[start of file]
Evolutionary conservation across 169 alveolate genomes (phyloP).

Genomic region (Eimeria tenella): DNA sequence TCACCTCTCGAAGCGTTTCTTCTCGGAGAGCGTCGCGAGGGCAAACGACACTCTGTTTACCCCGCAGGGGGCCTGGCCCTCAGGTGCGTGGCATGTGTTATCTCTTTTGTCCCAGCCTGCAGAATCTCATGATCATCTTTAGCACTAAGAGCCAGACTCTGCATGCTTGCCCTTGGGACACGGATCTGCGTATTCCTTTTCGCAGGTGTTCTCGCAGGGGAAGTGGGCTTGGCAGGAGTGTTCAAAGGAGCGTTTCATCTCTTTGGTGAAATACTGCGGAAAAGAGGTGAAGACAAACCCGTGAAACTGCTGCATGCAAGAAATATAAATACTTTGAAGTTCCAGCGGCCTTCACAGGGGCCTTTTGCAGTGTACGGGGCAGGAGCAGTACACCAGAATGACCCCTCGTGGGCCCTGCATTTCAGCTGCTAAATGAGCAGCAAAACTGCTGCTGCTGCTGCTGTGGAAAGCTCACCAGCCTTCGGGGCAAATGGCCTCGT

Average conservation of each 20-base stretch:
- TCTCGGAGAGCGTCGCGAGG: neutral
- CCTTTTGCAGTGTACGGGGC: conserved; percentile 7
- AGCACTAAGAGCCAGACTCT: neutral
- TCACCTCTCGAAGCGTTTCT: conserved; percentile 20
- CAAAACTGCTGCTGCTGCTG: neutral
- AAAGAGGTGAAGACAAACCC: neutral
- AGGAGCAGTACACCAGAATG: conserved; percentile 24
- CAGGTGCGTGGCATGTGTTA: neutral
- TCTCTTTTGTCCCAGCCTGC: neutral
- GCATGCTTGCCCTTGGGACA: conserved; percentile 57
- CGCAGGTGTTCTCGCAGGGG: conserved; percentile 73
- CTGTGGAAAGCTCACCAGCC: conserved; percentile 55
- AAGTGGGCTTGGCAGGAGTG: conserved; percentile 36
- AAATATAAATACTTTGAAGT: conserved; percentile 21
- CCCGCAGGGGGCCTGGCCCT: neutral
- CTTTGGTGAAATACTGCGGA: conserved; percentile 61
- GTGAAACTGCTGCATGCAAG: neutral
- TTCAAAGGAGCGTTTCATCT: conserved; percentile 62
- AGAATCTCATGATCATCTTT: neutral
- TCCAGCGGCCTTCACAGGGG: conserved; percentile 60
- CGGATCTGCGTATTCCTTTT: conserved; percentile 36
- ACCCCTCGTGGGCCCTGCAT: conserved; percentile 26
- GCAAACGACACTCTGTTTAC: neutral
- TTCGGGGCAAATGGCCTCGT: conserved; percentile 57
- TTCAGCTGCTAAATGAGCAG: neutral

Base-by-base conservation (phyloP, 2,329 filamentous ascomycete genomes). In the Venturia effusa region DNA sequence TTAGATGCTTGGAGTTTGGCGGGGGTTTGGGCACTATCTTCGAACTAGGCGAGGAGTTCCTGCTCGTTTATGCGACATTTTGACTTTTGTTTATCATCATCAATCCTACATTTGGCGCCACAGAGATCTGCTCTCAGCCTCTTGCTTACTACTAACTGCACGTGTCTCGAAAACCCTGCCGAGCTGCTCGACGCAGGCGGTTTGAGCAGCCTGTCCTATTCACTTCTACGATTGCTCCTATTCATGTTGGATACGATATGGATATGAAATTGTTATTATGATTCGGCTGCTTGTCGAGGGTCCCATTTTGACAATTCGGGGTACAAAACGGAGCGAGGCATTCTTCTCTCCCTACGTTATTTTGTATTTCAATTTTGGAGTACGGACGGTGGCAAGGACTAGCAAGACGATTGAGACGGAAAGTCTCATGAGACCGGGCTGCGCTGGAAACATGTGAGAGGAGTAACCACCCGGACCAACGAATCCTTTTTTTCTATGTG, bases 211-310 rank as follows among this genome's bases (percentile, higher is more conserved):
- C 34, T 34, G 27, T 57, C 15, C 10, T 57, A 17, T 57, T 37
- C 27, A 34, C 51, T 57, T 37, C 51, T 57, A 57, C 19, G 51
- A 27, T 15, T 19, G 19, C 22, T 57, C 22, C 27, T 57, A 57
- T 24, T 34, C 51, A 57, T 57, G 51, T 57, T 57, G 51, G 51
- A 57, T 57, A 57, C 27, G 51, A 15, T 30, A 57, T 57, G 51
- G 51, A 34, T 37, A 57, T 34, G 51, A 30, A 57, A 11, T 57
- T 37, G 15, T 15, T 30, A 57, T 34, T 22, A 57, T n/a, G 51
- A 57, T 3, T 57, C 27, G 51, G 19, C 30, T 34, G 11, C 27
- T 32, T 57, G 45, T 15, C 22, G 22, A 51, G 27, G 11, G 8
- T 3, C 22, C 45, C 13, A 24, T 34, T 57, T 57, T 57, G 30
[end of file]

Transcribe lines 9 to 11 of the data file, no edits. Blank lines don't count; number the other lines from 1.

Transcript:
- AAAGAGGTGAAGACAAACCC: neutral
- AGGAGCAGTACACCAGAATG: conserved; percentile 24
- CAGGTGCGTGGCATGTGTTA: neutral